Chemistry of Maceral and Groundmass Density Fractions of Torbanite and Cannel Coal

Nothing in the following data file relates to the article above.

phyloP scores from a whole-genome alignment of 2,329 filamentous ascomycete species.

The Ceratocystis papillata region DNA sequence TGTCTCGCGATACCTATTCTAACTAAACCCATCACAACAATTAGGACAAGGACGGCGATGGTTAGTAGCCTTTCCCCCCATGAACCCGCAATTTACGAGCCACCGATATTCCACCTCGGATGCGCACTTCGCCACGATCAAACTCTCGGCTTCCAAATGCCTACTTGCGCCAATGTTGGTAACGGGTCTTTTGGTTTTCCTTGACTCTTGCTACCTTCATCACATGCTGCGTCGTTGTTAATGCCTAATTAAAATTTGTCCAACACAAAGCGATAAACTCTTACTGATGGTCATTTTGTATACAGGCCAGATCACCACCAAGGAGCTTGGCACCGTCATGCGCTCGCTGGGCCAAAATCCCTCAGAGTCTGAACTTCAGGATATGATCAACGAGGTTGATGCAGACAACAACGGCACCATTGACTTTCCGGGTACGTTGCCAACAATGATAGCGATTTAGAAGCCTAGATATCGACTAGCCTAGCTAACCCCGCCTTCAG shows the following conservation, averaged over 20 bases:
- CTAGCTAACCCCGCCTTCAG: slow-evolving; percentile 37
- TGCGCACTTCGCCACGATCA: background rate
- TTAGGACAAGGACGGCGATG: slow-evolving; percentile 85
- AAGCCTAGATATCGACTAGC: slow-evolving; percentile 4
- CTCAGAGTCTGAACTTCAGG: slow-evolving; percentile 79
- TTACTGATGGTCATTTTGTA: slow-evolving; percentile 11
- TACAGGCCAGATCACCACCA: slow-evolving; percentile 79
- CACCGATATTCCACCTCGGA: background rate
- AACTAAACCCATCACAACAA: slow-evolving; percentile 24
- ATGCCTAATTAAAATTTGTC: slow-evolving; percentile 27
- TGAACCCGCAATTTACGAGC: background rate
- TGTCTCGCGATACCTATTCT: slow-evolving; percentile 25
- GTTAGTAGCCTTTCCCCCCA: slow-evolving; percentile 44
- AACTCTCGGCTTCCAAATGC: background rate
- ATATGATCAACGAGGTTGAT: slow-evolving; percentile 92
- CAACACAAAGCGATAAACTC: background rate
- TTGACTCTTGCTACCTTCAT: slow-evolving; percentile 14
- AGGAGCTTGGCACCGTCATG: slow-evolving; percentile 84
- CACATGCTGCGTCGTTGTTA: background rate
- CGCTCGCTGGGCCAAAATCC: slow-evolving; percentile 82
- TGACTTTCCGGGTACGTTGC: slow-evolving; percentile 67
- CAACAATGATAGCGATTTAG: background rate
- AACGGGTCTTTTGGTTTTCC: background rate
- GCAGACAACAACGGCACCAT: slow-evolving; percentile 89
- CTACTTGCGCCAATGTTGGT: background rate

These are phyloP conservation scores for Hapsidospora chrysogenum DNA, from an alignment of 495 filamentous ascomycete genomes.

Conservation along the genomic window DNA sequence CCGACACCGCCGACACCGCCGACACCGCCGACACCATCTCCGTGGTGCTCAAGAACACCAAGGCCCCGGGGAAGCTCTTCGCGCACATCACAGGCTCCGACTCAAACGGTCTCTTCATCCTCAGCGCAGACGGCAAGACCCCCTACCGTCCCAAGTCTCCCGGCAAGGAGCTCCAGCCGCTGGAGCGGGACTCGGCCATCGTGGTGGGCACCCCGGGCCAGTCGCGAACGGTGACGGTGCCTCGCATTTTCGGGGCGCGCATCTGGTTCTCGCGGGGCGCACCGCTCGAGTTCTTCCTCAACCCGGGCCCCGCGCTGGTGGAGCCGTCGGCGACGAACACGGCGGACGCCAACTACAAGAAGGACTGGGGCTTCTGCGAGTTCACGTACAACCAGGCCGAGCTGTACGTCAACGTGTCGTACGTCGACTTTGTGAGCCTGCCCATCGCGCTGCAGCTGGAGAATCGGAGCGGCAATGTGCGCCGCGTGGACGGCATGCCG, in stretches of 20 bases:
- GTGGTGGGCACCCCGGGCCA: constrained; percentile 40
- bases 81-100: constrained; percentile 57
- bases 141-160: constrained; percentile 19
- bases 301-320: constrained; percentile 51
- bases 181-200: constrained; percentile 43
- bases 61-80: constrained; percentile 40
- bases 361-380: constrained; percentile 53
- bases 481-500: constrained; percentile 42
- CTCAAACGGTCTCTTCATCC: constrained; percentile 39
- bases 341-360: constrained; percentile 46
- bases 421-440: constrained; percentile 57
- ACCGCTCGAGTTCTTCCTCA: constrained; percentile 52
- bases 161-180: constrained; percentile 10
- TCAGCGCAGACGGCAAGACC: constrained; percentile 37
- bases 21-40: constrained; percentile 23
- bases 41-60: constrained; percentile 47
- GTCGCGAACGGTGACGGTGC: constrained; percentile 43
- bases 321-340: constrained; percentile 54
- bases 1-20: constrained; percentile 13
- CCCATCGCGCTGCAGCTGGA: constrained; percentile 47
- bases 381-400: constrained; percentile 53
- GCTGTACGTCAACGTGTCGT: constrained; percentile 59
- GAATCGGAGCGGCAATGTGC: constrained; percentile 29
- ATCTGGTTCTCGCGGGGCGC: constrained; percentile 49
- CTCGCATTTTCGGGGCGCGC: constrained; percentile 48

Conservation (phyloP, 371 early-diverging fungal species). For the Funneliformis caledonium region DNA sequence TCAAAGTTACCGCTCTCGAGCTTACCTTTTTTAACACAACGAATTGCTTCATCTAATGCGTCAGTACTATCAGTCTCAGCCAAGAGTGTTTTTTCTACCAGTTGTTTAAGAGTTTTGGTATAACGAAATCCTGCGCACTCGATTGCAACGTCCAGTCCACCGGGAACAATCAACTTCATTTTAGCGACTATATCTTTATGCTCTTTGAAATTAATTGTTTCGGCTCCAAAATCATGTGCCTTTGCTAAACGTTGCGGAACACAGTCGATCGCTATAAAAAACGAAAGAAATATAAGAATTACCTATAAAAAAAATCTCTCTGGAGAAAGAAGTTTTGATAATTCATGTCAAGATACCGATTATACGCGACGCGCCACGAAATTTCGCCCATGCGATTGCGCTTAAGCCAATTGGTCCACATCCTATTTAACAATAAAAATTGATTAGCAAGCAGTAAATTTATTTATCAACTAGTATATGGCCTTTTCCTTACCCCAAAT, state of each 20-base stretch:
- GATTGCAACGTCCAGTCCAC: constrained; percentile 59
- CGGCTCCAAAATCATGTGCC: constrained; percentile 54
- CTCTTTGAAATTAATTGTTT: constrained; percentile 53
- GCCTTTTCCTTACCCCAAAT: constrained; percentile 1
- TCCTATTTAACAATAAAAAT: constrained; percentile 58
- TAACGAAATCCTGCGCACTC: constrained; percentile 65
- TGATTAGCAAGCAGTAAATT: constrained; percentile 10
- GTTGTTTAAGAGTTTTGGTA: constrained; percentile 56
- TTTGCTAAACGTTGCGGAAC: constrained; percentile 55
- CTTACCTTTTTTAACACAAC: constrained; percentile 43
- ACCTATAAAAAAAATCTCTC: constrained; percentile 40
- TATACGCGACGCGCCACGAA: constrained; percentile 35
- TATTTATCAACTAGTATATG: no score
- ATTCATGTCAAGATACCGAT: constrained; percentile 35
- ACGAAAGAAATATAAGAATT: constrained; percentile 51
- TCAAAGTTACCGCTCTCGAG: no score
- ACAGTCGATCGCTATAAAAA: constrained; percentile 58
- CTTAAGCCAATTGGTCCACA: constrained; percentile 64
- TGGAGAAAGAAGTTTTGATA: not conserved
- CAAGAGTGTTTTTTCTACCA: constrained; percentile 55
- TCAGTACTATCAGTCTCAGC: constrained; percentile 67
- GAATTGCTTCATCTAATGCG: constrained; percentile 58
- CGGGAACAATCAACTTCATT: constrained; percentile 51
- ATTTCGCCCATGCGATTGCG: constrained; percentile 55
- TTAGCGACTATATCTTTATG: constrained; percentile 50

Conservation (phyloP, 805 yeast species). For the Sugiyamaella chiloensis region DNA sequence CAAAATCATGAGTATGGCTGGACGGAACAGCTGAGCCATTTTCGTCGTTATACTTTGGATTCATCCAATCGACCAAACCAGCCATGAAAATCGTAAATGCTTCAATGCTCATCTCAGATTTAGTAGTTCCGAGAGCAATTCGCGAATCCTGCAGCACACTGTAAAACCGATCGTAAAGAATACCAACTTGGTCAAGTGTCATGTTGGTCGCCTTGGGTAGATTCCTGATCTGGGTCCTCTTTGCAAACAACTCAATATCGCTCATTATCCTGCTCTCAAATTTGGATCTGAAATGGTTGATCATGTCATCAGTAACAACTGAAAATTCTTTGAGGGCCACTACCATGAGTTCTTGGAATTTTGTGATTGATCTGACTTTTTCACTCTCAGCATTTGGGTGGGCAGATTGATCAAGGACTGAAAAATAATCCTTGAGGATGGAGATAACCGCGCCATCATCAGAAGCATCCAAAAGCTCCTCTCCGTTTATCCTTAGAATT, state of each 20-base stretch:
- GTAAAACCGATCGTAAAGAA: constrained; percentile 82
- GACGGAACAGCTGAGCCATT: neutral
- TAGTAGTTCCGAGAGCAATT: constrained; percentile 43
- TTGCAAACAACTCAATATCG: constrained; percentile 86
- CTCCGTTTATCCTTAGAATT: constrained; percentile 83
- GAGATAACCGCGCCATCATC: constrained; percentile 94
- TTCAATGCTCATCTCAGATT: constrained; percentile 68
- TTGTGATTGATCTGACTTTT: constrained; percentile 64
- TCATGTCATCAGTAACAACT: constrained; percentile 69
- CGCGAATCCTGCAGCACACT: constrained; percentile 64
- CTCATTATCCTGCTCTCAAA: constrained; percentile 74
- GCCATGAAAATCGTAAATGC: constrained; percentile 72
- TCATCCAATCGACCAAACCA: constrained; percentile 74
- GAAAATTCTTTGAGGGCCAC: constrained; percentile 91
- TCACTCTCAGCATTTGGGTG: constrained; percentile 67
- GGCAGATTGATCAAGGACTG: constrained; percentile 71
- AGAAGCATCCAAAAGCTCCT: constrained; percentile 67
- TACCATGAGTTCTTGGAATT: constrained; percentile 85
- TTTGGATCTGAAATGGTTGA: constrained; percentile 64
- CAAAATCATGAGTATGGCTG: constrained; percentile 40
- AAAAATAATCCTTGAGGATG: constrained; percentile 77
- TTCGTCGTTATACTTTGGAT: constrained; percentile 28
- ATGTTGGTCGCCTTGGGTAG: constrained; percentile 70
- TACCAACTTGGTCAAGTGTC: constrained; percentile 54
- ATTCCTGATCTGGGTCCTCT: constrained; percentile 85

Microscopically, torbanite and cannel coal are composed of coarser macerals set in a fine-grained to amorphous groundmass. It is often assumed that the amorphous groundmass is genetically related to the distinct macerals. The separation of macerals and groundmass from 14 late Paleozoic torbanite, cannel, and humic coals permits the analysis of individual constituents using elemental analysis and flash pyrolysis-gas chromatography/mass spectrometry (Py-GC/MS). Cluster and principal component analyses of the Py-GC/MS data further reveal the chemical similarities and differences between the various constituents. Pyrolyzates of Botryococcus-related alginites are characterized by an abundance of normal alkadienes, alkenes, and alkanes. Even their alkylbenzenes and alkylnaphthalenes exhibit a relatively higher concentration of isomers with a single, linear alkyl side-chain than do other macerals and groundmass. In contrast, vitrinite pyrolyzates are dominated by phenolic and aromatic compounds. Sporinites are enriched in aliphatic, aromatic, and phenolic structures, especially the short chain aliphatics and alkylbenzenes. They are also CharacteriZed by a predominance of 1,2-dimethylbenzene and 1-ethyl-2-methylbenzene. The groundmass is further divided into lamalginitic, bituminitic, and vitrinitic. The chemistry of the brightly-fluorescing lamalginitic groundmass is basically similar to that of alginite, but also resembles other groundmass types in normal hydrocarbon and alkylphenol distributions. The vitrinitic groundmass can be described as an 'aliphatic-rich' vitrinite. The pyrolyzate of the bituminitic groundmass is characterized by the predominance of long chain normal hydrocarbons. Their pyrolyzates have a chemical nature intermediate between alginite and vitrinite. The relatively higher contents of hopanoids in their pyrolyzates and elemental nitrogen suggest a bacterial role in the formation of the groundmass. Chemical analysis and subsequent multivariate statistical analysis suggest that the groundmass is likely to be a mixture of bacterially-degraded algal and humic organic matter. The proportions of the two primary components vary from sample to sample, as does the extent of degradation. Bacterially-produced hopanoids are also incorporated.